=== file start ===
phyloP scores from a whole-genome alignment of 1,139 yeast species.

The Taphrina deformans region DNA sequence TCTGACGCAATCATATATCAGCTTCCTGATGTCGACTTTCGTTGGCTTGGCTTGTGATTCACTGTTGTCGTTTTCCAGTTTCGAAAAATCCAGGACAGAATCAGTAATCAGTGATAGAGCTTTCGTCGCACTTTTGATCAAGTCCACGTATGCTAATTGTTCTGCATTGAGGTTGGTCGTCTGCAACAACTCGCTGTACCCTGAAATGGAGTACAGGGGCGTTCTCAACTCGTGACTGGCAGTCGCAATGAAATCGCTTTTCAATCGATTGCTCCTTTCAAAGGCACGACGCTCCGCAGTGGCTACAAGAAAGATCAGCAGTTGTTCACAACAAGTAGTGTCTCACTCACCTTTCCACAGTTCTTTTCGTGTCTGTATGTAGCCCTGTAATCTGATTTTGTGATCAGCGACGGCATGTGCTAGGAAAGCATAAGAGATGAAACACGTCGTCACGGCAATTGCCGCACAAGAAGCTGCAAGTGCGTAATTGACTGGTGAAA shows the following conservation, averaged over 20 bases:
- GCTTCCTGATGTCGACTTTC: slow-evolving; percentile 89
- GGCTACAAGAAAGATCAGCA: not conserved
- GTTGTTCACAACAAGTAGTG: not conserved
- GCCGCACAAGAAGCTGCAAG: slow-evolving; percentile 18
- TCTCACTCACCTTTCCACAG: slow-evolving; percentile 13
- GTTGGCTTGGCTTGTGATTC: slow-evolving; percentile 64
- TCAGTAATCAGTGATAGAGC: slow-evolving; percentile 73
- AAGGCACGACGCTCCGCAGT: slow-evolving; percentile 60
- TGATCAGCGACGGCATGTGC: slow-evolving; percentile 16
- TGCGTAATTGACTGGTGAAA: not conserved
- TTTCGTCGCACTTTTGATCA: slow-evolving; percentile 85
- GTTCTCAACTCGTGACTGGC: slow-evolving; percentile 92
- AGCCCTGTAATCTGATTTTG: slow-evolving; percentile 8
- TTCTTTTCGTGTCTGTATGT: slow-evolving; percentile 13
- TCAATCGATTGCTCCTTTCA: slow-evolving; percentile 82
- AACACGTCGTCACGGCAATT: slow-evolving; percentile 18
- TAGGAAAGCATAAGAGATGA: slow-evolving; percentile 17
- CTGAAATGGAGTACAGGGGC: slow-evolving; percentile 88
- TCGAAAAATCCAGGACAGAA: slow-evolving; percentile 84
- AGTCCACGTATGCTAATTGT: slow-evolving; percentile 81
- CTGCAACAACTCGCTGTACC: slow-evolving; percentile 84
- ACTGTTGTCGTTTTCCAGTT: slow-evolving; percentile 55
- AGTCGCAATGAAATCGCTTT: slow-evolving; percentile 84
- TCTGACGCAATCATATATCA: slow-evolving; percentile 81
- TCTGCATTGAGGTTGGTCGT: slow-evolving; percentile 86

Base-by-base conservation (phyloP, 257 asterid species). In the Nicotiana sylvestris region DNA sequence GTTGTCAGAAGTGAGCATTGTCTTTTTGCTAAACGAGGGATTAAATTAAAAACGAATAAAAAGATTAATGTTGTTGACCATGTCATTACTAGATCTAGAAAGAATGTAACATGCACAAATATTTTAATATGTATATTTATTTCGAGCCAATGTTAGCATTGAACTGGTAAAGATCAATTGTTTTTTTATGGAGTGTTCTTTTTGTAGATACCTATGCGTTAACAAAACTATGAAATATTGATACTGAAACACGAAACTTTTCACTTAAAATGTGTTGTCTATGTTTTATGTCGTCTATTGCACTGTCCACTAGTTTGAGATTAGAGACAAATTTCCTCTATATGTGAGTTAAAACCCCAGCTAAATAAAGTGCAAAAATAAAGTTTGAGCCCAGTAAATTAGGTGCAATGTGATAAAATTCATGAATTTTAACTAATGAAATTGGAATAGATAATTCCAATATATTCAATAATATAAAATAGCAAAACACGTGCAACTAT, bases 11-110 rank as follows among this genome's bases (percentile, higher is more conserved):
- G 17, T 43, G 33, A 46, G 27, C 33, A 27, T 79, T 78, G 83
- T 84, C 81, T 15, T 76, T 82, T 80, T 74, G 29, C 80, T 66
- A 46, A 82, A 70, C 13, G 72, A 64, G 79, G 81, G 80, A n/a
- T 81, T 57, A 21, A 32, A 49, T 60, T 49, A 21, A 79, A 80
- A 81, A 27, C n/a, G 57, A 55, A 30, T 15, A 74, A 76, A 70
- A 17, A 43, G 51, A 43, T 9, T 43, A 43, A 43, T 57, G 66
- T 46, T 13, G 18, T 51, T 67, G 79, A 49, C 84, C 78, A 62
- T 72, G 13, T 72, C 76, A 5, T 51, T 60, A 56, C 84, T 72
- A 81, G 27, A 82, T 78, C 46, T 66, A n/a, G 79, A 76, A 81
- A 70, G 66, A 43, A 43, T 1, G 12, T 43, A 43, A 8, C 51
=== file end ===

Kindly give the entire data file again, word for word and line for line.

phyloP scores from a whole-genome alignment of 1,139 yeast species.

The Taphrina deformans region DNA sequence TCTGACGCAATCATATATCAGCTTCCTGATGTCGACTTTCGTTGGCTTGGCTTGTGATTCACTGTTGTCGTTTTCCAGTTTCGAAAAATCCAGGACAGAATCAGTAATCAGTGATAGAGCTTTCGTCGCACTTTTGATCAAGTCCACGTATGCTAATTGTTCTGCATTGAGGTTGGTCGTCTGCAACAACTCGCTGTACCCTGAAATGGAGTACAGGGGCGTTCTCAACTCGTGACTGGCAGTCGCAATGAAATCGCTTTTCAATCGATTGCTCCTTTCAAAGGCACGACGCTCCGCAGTGGCTACAAGAAAGATCAGCAGTTGTTCACAACAAGTAGTGTCTCACTCACCTTTCCACAGTTCTTTTCGTGTCTGTATGTAGCCCTGTAATCTGATTTTGTGATCAGCGACGGCATGTGCTAGGAAAGCATAAGAGATGAAACACGTCGTCACGGCAATTGCCGCACAAGAAGCTGCAAGTGCGTAATTGACTGGTGAAA shows the following conservation, averaged over 20 bases:
- GCTTCCTGATGTCGACTTTC: slow-evolving; percentile 89
- GGCTACAAGAAAGATCAGCA: not conserved
- GTTGTTCACAACAAGTAGTG: not conserved
- GCCGCACAAGAAGCTGCAAG: slow-evolving; percentile 18
- TCTCACTCACCTTTCCACAG: slow-evolving; percentile 13
- GTTGGCTTGGCTTGTGATTC: slow-evolving; percentile 64
- TCAGTAATCAGTGATAGAGC: slow-evolving; percentile 73
- AAGGCACGACGCTCCGCAGT: slow-evolving; percentile 60
- TGATCAGCGACGGCATGTGC: slow-evolving; percentile 16
- TGCGTAATTGACTGGTGAAA: not conserved
- TTTCGTCGCACTTTTGATCA: slow-evolving; percentile 85
- GTTCTCAACTCGTGACTGGC: slow-evolving; percentile 92
- AGCCCTGTAATCTGATTTTG: slow-evolving; percentile 8
- TTCTTTTCGTGTCTGTATGT: slow-evolving; percentile 13
- TCAATCGATTGCTCCTTTCA: slow-evolving; percentile 82
- AACACGTCGTCACGGCAATT: slow-evolving; percentile 18
- TAGGAAAGCATAAGAGATGA: slow-evolving; percentile 17
- CTGAAATGGAGTACAGGGGC: slow-evolving; percentile 88
- TCGAAAAATCCAGGACAGAA: slow-evolving; percentile 84
- AGTCCACGTATGCTAATTGT: slow-evolving; percentile 81
- CTGCAACAACTCGCTGTACC: slow-evolving; percentile 84
- ACTGTTGTCGTTTTCCAGTT: slow-evolving; percentile 55
- AGTCGCAATGAAATCGCTTT: slow-evolving; percentile 84
- TCTGACGCAATCATATATCA: slow-evolving; percentile 81
- TCTGCATTGAGGTTGGTCGT: slow-evolving; percentile 86

Base-by-base conservation (phyloP, 257 asterid species). In the Nicotiana sylvestris region DNA sequence GTTGTCAGAAGTGAGCATTGTCTTTTTGCTAAACGAGGGATTAAATTAAAAACGAATAAAAAGATTAATGTTGTTGACCATGTCATTACTAGATCTAGAAAGAATGTAACATGCACAAATATTTTAATATGTATATTTATTTCGAGCCAATGTTAGCATTGAACTGGTAAAGATCAATTGTTTTTTTATGGAGTGTTCTTTTTGTAGATACCTATGCGTTAACAAAACTATGAAATATTGATACTGAAACACGAAACTTTTCACTTAAAATGTGTTGTCTATGTTTTATGTCGTCTATTGCACTGTCCACTAGTTTGAGATTAGAGACAAATTTCCTCTATATGTGAGTTAAAACCCCAGCTAAATAAAGTGCAAAAATAAAGTTTGAGCCCAGTAAATTAGGTGCAATGTGATAAAATTCATGAATTTTAACTAATGAAATTGGAATAGATAATTCCAATATATTCAATAATATAAAATAGCAAAACACGTGCAACTAT, bases 11-110 rank as follows among this genome's bases (percentile, higher is more conserved):
- G 17, T 43, G 33, A 46, G 27, C 33, A 27, T 79, T 78, G 83
- T 84, C 81, T 15, T 76, T 82, T 80, T 74, G 29, C 80, T 66
- A 46, A 82, A 70, C 13, G 72, A 64, G 79, G 81, G 80, A n/a
- T 81, T 57, A 21, A 32, A 49, T 60, T 49, A 21, A 79, A 80
- A 81, A 27, C n/a, G 57, A 55, A 30, T 15, A 74, A 76, A 70
- A 17, A 43, G 51, A 43, T 9, T 43, A 43, A 43, T 57, G 66
- T 46, T 13, G 18, T 51, T 67, G 79, A 49, C 84, C 78, A 62
- T 72, G 13, T 72, C 76, A 5, T 51, T 60, A 56, C 84, T 72
- A 81, G 27, A 82, T 78, C 46, T 66, A n/a, G 79, A 76, A 81
- A 70, G 66, A 43, A 43, T 1, G 12, T 43, A 43, A 8, C 51